Bring Her Home (2021) by S A Dunphy

Jessie Boyle, a criminal profiler, has suffered a devastating loss. The serial killer known only as Uruk eluded her and then killed her partner. Grief-stricken, she returned home to the west of Ireland, only for one of her oldest friends to call in a debt – because another killer is at large.

For decades, women have been taken from Cahirsiveen, their bodies being found on ancient burial grounds. Now another woman, Penny O’Dwyer, has been taken and her family has been given a deadline – if Penny is not found by Samhain (aka Hallowe’en), then the monster known as Balor, a figure from Celtic myth, will take her life.

As the clock ticks down, Jessie’s only source of information is another monster, a serial killer who has been locked away for years. But is he somehow involved in the crimes? And is Uruk really done with Jessie?

Yes, it’s a second review in a row for “things that sit on my Kindle that I have no recollection of buying so it must have been 99p”. I’ve absolutely no idea why I bought this one – someone must have recommended it to me – and no real reason why I decided to read it now. Glad that I did, though, it’s really rather good.

The central trio of characters – Jessie, police officer Seamus Keneally and genealogist Terri Kehoe – all have secrets and shadows in their pasts, but Dunphy, while never taking these traumas lightly, also never allows them to dominate the narrative. For a serial killer tale, this never wallows in the gratuitous details of the crimes, focussing far more on the “good guys” rather than the villains. Worth noting too is how while this does set stuff up, I presume, for future novels, it never loses its focus on the story herein.

The supporting cast is good too, and I’m sure we’ll be seeing more of them in future titles. Having put all that praise in, I should point out that while this is a whodunit, that aspect isn’t handled as well as the rest of it. The lore of Balor behind the killer’s motivations are fascinating, but the killer couldn’t be more obvious, to the reader at least.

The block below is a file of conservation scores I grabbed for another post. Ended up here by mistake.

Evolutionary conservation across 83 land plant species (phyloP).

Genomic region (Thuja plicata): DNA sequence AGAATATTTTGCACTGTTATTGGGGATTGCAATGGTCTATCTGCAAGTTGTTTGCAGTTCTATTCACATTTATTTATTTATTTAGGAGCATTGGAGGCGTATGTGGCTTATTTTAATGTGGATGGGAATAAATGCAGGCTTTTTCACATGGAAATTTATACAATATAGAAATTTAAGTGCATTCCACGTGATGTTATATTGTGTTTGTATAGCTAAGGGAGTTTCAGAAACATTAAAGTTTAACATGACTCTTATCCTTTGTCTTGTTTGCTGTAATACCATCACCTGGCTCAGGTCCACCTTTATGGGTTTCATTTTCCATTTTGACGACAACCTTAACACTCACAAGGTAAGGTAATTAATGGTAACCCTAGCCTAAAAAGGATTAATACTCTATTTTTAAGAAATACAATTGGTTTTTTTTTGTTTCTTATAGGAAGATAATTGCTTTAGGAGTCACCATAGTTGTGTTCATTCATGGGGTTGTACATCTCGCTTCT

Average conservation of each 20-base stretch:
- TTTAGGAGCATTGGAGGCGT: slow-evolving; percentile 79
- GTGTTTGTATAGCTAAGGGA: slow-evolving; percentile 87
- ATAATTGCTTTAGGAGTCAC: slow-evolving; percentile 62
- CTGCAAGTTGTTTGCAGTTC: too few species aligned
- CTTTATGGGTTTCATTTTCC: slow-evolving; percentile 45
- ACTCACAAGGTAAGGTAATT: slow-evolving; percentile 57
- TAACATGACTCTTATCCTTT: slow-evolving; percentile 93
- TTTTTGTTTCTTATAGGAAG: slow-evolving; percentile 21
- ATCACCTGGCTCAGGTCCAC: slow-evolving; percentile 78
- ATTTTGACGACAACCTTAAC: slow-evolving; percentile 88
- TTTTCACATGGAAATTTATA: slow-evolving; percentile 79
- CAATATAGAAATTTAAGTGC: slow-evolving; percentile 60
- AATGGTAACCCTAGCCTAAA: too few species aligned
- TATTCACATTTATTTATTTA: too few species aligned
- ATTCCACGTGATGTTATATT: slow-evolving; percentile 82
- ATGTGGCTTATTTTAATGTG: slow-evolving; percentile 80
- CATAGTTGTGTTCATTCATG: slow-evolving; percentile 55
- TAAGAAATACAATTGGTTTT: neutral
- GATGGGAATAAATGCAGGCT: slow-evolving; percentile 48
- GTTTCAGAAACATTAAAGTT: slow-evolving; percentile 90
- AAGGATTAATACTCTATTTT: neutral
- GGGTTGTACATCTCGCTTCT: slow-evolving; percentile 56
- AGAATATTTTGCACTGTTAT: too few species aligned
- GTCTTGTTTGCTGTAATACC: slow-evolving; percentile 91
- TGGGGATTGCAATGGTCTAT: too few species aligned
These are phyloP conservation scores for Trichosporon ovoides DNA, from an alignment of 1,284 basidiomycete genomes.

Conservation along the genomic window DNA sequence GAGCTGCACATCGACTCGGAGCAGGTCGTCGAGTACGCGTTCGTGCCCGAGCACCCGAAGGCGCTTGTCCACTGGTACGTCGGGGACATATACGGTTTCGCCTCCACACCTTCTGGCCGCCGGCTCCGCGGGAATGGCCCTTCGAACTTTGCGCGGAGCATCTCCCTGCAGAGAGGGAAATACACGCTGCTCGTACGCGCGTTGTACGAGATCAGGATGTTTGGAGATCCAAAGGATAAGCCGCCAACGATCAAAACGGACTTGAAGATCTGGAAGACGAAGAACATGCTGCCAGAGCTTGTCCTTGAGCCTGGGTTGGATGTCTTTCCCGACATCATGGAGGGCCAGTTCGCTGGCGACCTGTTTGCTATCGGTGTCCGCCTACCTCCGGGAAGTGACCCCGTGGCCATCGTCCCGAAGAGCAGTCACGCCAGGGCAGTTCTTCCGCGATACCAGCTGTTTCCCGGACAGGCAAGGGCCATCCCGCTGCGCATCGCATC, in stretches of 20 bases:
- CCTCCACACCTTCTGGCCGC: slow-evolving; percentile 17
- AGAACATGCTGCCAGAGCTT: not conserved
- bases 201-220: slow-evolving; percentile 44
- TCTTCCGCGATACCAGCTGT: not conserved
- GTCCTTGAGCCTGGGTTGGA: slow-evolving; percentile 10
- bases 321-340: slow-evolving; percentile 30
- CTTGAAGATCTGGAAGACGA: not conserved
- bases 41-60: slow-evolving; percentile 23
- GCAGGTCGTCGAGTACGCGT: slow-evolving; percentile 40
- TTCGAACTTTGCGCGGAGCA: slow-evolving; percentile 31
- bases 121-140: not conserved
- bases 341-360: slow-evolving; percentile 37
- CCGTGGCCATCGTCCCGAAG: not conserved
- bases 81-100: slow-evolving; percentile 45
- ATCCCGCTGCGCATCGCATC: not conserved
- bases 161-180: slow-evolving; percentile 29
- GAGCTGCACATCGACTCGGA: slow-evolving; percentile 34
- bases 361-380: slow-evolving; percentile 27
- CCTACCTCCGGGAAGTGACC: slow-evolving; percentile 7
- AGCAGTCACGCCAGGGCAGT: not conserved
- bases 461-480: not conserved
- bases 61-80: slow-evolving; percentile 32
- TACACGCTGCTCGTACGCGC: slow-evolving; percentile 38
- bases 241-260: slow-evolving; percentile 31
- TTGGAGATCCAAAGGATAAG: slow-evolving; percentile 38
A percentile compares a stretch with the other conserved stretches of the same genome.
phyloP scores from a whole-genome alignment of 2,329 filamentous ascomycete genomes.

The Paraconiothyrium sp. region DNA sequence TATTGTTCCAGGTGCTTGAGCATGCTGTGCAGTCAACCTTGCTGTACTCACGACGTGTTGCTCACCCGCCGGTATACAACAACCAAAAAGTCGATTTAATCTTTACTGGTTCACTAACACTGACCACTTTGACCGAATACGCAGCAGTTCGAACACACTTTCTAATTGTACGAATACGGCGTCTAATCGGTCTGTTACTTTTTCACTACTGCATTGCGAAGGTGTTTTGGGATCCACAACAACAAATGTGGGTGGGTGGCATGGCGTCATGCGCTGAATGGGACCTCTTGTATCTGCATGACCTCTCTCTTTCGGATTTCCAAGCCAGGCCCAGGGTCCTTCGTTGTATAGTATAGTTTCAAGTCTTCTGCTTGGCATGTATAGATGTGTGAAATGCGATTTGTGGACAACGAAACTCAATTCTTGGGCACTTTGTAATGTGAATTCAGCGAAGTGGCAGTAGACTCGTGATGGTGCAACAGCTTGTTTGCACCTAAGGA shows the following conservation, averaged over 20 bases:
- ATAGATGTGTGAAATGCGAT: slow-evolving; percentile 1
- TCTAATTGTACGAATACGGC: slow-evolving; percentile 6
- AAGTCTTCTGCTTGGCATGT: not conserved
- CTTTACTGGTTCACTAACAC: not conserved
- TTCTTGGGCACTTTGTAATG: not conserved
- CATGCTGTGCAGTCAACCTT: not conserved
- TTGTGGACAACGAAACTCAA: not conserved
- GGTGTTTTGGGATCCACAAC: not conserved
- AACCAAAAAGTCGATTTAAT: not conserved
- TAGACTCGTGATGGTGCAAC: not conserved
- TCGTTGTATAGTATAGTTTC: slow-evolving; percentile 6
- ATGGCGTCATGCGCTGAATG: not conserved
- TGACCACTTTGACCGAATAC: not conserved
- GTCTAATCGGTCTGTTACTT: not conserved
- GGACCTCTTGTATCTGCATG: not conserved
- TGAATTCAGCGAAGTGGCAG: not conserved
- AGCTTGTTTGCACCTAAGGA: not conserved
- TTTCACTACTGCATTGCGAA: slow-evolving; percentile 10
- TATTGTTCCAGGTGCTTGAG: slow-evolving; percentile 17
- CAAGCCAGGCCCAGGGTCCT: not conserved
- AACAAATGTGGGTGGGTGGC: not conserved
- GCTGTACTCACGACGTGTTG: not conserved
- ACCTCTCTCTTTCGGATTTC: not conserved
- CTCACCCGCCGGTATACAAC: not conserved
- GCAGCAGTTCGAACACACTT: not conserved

“Even more obvious than me?”

It is hard to hide the villain in a proper killing-people-at-random serial killer, as there tends not be room for many suspects, and that’s the case here. It’s basically a case of, if it’s going to be a surprise, it must be X but that wouldn’t be a surprise but I’ve no better ideas. It’s the only quibble I have about the plot, and the rest of it – the writing, the pacing, the characters, the tension – was more than enough to keep the pages turning and turning.

Oh, there was one other thing – almost every section is opened by a quote from an actual serial killer. Could have done without that, they don’t need memorialising. Although extra points for the quotation that opens the last section, a quote from a true hero from my generation…

So overall, a very good, extremely readable police procedural with some of the strongest central characters since Poe and Tilly from M W Craven. Eagerly looking forward to the next one…

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